Tuesday, October 06, 2009

Honduras, Hip-Hop, and the Radio: some notes

I apologize in advance for the notes format. I presently don't have the time to work this out in a more presentable form and need to get this up so it can be digested and expanded further. This was off the back of a recent phone conversation with mlove over at Gathering Forces, a blog project I am a part of.

A return to C.L.R.'s American Civilization and a further study of culture and mass communications will be necessary, but that will have to come at a later time.

Hip-hop is reflective of the self-movement of the working class and its myriad particularities and subjectivities (people of color, women, poor white folks, college kids, etc), meaning it moves on by its own logic and not by the force of external factors (bosses, cops, capitalists, repression, climate change, etc.) even if these have influence.

Hip-hop on the radio is only a partial expression of the whole of hip-hop, but it has its own totality and self-movement and the music still found on radio has validity. This much we have said before.

It's partiality is due to the limitations of the radio medium not only technologically, but in its monopolization and standardization--which is, consistent with the growth of capitalism. This is a fact I have not given enough credence to. It was an attempt to guard against conservatism and the "external factors" issue, but it must now be more explicitly acknowledged.


Where the patriarchy and barbarism of hip-hop surface, D&HHP has consistently opposed making those things exceptional to hip-hop, but in opposing we do so as the hip-hop generation and in actual struggle not by calling for non-patriarchal hip-hop. This latter point isn't exactly new. What has been more recent is our more integrated understanding of the complexity of the fight. What we don't do is make synthetic arguments for how hip-hop "used to be."

In the late 80s and early 90s hip-hop was not more balanced, it only appeared as such because of its limitation to traditional mass communication (radio, TV, print). These forms were then able to capture a larger totality, but hip-hop has grown larger and radio has grown thinner (not necessarily proportionately, for radio has its own self-movement). The radio then had not experienced the monopolization it went through ten years later.

The reaction to this change has been conservative: either conclusions are drawn about hip-hop itself; "radio killed hip-hop" (which is not altogether unrelated but a distinct part no less that does have an effect on hip-hop) or about the need to return radio to what it used to be which was, in the real, no more democratic and related to the particular forms of hip-hop then. It's imposing the form (a pre-monopolized radio) separate from the content (a more developed hip-hop).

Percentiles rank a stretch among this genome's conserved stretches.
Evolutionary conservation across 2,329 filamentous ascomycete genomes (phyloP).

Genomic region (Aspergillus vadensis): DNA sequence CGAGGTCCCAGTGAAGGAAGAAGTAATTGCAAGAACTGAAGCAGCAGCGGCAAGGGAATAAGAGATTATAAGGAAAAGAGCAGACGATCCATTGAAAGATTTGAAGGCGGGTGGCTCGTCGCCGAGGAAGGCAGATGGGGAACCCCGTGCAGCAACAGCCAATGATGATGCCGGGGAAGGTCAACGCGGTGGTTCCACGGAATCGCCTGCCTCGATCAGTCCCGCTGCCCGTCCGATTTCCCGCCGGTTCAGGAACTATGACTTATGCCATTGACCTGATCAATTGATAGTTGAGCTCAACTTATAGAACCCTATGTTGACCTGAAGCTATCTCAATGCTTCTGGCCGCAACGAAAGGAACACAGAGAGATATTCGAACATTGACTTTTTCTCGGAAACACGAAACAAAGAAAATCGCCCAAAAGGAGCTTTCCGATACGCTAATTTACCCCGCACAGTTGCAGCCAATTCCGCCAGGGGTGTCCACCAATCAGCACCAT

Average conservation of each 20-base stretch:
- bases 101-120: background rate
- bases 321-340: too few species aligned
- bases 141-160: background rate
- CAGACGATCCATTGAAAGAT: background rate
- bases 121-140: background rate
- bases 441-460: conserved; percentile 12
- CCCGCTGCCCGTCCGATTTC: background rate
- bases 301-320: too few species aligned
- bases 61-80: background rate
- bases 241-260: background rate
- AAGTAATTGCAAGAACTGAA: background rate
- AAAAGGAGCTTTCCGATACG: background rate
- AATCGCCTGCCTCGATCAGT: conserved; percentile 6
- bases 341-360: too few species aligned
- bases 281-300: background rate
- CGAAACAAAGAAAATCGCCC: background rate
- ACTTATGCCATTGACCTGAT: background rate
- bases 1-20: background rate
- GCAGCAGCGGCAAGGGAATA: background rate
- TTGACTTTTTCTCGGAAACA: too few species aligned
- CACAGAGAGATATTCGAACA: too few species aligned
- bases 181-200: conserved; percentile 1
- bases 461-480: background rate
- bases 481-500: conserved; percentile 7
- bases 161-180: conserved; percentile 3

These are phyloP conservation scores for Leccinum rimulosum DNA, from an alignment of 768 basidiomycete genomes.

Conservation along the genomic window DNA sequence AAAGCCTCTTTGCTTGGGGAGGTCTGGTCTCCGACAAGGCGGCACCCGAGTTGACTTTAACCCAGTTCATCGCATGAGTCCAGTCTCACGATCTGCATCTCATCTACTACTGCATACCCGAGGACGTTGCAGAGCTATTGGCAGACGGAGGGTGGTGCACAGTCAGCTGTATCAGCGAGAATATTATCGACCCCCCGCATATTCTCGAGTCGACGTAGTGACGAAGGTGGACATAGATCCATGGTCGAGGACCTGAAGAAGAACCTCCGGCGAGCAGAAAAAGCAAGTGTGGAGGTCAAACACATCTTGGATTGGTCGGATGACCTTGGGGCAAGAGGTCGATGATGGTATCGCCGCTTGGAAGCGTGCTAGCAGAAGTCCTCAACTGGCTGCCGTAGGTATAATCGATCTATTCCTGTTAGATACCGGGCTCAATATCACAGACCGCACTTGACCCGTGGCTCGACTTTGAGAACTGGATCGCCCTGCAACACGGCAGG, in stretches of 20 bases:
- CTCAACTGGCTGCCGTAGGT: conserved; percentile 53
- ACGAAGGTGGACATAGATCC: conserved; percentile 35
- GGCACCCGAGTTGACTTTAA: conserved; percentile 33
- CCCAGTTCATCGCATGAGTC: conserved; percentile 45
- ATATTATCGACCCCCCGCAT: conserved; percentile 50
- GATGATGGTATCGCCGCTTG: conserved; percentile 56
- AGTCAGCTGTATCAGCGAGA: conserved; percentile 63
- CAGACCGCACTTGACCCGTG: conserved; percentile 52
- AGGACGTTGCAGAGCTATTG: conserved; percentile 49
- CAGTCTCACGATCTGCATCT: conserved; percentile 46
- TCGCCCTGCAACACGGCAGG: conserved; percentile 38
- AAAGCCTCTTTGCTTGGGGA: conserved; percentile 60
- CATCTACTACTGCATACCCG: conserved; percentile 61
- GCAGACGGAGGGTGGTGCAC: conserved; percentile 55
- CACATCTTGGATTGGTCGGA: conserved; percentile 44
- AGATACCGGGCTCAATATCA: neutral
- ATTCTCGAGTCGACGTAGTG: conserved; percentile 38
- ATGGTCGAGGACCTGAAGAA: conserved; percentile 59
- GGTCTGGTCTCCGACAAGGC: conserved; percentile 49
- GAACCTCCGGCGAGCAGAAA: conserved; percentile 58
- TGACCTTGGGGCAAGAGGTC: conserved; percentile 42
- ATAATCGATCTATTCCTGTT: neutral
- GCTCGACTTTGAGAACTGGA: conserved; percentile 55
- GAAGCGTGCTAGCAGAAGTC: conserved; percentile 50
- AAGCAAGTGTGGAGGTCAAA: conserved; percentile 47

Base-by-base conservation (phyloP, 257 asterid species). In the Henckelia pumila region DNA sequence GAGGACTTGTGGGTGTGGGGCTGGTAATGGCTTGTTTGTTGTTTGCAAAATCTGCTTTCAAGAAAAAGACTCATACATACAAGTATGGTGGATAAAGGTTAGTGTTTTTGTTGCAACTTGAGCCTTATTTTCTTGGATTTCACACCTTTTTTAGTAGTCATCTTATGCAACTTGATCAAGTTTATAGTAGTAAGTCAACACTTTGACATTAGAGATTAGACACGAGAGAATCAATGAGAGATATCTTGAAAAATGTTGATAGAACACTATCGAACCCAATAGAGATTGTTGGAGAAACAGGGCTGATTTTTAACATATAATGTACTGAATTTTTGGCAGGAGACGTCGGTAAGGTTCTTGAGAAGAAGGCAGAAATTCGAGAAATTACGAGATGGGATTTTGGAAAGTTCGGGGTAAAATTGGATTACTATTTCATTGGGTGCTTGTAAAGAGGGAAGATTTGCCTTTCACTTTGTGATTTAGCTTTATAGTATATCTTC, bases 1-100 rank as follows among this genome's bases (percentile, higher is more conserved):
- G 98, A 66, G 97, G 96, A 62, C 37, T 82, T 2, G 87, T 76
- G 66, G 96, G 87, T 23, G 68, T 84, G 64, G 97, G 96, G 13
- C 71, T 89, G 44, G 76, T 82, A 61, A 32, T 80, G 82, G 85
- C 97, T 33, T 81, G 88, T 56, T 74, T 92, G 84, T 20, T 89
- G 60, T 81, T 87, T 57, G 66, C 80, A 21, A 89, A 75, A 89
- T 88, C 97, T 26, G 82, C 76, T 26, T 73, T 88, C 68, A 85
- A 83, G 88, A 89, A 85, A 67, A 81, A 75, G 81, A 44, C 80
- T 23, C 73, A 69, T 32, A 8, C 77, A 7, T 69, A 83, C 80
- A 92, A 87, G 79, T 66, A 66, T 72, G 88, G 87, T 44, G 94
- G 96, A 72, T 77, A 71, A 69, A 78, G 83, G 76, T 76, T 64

Typical half-hearted conclusions have meant liberal approaches, (letter-writing, boycotting, picketing with aim of democratizing radio) or establishing "liberated zones" of culture and communication like the Hip-Hop Media Lab folks (who generally have a very sharp and precise perspective on hip-hop as commons, as a social movement, and radio as a worn out, monopolized medium). We've seen some insurrectionary sentiments (usually exaggerated and comic) call for the occupation of radio, or tie up the DJ and play the music the people want to hear (often acted out in hip-hop records since the 80s). On the one hand, some people want to hear what is currently played, on the other hand it stems from a legitimate appraisal of radio's limitations.

The conclusion I have drawn has confounded the problem to some degree. I assumed that when new subjectivities arise, or working class self-activity deepens or generalizes, radio or "popular" (another conflation I'm guilty of) hip-hop will reflect this new activity; that it was profitable to play Ice Cube, Public Enemy, and Arrested Development then, so it would be in the future but with hip-hop in new forms. But this is synthetic cognition. We were right to see hip-hop as moving, but radio has moved too. We can't expect a simple return (even in new form) for two reasons: one, because it is a concrete reality that the radio has been monopolized and its playlists standardized a great deal more than twenty years ago. Two, new mediums have surfaced via Internet that undercut the basis for radio. How many "popular" artists can we think of that are shut outside of that medium? I can think of Charles Hamilton and Asher Roth. There are many more. The Soviet Union didn't restore capitalism as Trotsky predicted, radio won't merely return to playing either a more diverse hip-hop or a more organically and overt political hip-hop as I predicted.